Joining the Army Reserve at 17

Discussion in 'Military Academy - USMA' started by 1191, Feb 22, 2009.

  1. 1191

    1191 Member

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    What are everyone's thoughts to me joining the Army Reserve when I turn 17.
    I want to go to West Point and this will help me get in, but is it a good idea? I talked to the Army Reserve recruiter the other day, and everything seemed to be positive if I were to do this. Does anyone know any down sides?
     
  2. Roman

    Roman Member

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    I sometimes think I should have enlisted at 17 (I'm a senior now). I didn't because at the time I was only interested in the Marine Corps (which requires HS graduation).

    My only advice is when you go to make your decision do NOT listen to the benefits provided by the recruiter unless you hear the SAME thing from an officer.
     
  3. MJLavs

    MJLavs New Member

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    I did join the Army Reserve at 17, and in less than a year i have gotten more opportunities than i could imagine...and this helped me get my appointment to west point...i wasn't the strongest academically but i already had military training under my belt so this made me look a little better than if i didnt join the reserves...also the admissions officer for reserve and active soldiers at west point told me that if i was denied an appointment to west point, there is almost a 100% chance of getting into the pre-academy...so from a personal point of view it can't hurt in any way to join the reserves it can only help trust me...as long as your grades are good and you still have some leadership experience you should have smooth sailing with joining the reserves....just don't let your drill sergeants find out you want to go to west point :wink:
     
  4. usma 2013 hopeful

    usma 2013 hopeful Prospective

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    This year I was denied a waiver. I was told that there was a much better chance of getting one if I performed well with military service. Given the chance that I might not get a waiver for ROTC, I believe that I will enlist active in the army. Currently I'm eight in my class of 214 and will most likely graduate at that spot. I have a descent resume of athletics, school, and community activites including west point sls 2008. How good is the chances of west point for class 0f 2014? Oh and why shouldn't the drill seargents know you want to go to west point and should you tell a recruiter?
     
  5. Roman

    Roman Member

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    No one can say, but check my reply in your thread about AROTC.

    Some sergeant who's been in combat sees this kid tell him that he/she wants to be his boss. hahahaahhahahah. Be prepared for special harassment.

    Doesn't matter...
     
  6. 1191

    1191 Member

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    Haha thanks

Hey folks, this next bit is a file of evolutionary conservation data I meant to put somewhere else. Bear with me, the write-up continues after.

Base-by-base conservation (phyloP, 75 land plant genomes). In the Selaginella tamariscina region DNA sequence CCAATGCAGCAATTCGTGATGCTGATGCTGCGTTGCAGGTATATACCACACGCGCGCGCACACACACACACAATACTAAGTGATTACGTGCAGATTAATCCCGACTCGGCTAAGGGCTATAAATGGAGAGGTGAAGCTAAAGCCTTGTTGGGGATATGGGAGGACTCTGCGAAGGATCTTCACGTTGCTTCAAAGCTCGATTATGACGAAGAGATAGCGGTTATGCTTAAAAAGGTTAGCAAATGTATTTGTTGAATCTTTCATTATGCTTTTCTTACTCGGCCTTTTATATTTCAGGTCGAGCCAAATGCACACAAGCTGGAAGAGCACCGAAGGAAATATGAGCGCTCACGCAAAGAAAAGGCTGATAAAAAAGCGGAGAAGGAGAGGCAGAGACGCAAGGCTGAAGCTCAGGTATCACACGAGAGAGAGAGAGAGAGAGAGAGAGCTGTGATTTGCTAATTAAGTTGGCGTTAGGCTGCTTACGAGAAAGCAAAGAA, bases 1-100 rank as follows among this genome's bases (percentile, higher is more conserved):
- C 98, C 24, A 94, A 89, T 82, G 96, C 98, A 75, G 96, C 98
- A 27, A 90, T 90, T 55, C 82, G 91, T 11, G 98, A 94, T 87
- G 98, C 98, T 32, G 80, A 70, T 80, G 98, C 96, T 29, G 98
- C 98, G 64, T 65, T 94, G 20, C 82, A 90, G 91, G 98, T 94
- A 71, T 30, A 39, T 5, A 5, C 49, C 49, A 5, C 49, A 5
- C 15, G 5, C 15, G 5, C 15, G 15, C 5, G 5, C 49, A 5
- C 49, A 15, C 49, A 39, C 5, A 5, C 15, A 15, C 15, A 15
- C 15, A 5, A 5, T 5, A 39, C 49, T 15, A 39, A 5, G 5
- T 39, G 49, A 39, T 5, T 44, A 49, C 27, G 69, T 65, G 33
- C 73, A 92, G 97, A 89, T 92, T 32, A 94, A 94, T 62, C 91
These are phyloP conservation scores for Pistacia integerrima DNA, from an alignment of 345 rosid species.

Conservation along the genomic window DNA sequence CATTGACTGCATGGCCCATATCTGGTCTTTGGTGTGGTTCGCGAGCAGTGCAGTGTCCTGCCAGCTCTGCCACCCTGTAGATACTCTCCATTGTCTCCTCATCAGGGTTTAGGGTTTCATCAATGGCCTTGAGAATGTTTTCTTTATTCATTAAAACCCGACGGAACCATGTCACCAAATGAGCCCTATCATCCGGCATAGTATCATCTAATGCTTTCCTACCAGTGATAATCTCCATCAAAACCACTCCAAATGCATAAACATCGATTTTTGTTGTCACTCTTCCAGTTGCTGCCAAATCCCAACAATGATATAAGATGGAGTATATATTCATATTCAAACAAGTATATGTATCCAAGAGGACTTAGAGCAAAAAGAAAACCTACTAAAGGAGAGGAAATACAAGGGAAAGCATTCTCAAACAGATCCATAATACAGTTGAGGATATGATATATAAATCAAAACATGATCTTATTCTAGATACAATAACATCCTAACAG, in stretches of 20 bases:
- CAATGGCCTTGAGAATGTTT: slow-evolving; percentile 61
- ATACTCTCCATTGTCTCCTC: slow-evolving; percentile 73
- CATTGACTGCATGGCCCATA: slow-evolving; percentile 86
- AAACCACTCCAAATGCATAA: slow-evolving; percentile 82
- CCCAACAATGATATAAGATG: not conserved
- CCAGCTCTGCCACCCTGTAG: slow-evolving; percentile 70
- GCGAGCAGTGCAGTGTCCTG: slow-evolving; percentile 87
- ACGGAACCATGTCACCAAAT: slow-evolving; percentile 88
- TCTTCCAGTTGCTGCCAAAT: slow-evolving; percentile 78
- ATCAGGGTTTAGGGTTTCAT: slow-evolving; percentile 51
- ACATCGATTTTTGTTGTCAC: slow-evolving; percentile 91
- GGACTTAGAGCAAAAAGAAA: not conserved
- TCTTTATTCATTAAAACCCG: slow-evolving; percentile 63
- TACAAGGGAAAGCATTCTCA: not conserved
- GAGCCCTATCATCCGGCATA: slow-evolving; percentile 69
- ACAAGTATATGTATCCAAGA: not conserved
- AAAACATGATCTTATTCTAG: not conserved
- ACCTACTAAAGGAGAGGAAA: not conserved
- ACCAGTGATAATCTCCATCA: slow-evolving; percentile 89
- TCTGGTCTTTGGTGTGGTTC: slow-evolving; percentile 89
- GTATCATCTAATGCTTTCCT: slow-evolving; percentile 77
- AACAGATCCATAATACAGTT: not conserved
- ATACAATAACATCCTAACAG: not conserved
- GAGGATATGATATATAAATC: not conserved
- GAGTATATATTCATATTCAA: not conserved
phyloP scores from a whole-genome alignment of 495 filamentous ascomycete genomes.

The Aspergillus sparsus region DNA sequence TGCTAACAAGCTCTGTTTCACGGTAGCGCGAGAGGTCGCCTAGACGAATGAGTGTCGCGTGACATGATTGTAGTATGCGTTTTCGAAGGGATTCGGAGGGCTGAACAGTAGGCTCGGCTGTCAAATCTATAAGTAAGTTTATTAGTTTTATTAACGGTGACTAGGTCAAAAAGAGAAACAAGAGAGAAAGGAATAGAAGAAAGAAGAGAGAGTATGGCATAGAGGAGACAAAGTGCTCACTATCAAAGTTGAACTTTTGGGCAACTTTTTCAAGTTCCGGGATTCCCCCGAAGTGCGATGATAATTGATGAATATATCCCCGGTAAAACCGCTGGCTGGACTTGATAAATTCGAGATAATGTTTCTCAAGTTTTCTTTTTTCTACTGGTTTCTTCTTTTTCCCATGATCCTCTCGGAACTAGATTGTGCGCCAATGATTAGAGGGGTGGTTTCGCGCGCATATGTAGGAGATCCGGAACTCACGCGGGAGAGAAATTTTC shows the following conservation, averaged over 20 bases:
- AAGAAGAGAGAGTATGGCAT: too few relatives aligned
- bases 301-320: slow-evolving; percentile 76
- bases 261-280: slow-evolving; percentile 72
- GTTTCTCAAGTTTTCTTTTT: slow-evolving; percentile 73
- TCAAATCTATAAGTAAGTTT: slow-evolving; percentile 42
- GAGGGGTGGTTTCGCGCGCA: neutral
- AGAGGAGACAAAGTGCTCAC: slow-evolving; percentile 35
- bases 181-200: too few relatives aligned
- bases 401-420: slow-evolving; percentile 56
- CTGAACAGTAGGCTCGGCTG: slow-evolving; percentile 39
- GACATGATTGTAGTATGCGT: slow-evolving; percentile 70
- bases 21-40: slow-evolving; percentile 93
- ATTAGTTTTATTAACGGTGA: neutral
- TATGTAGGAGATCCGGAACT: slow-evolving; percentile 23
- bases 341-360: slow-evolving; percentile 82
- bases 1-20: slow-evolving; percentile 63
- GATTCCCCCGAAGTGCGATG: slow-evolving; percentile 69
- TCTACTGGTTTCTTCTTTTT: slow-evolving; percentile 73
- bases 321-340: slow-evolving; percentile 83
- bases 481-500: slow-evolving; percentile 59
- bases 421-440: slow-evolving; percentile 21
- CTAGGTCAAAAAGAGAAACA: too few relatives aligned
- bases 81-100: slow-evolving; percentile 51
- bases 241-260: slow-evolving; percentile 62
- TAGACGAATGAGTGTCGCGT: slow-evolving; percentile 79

7. bruno

    bruno Retired Staff Member

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    Truthfully- the downside is that you are in the Army. If you really want to join the Army then- it's an ok plan. But if you are doing this because you think that it is a good way to get a nomination- then I think that you should stop and consider: "Do I really want to be in the Army if I don't get into West Point?" and " if I don't get an ROTC scholarship am I ok with being deployed to Iraq or Afghanistan and taking 18 months off from college?" There are plenty of ways to get into West Point and plenty of ways to get a commission. While this could be one- it is a significant commitment. My wife has had about 30 months deployed time in Afghanistan as a reservist and I believe that about 80 VMI cadets have been deployed with their Army and Marine Reserve units - putting their education on ice while they do so. I salute them for that and they bring a lot to VMI with their CIB/CAB/CFMB/CAR. But you need to recognize that it's a real possibility if you sign up for the USAR and are not a USMA nominee or Army ROTC Scholarship recipient. The Army Reserve and or the National Guard is not a weekend a month commitment any more and you need to understand what you are signing up for. There are financial incentives which can make this pretty attractive- but if you aren't sold on the idea of being a soldier- this will lock you in to being one. It's not the volunteer fire department, nor is it the reserve Component of 20 years ago and you can't decide that your plans have changed and you don't want to do this anymore. Something to consider.
     
  8. RaptorDad2013

    RaptorDad2013 Member

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    If by this you mean a medical waiver was denied, you may wish to go to the DoDMERB forum and ask your question. I only point this out because medical conditions and whether or not they are "waiverable" -- if that's a word -- differ from service to service and sometimes whether you are enlisted or commissioned. I'm not denying what you were told, but Mr. Mullen in the DoDMERB forums will give you solid information on whether enlisting will somehow change your future chances for a medical "waiver" for a commission. Good luck!
     

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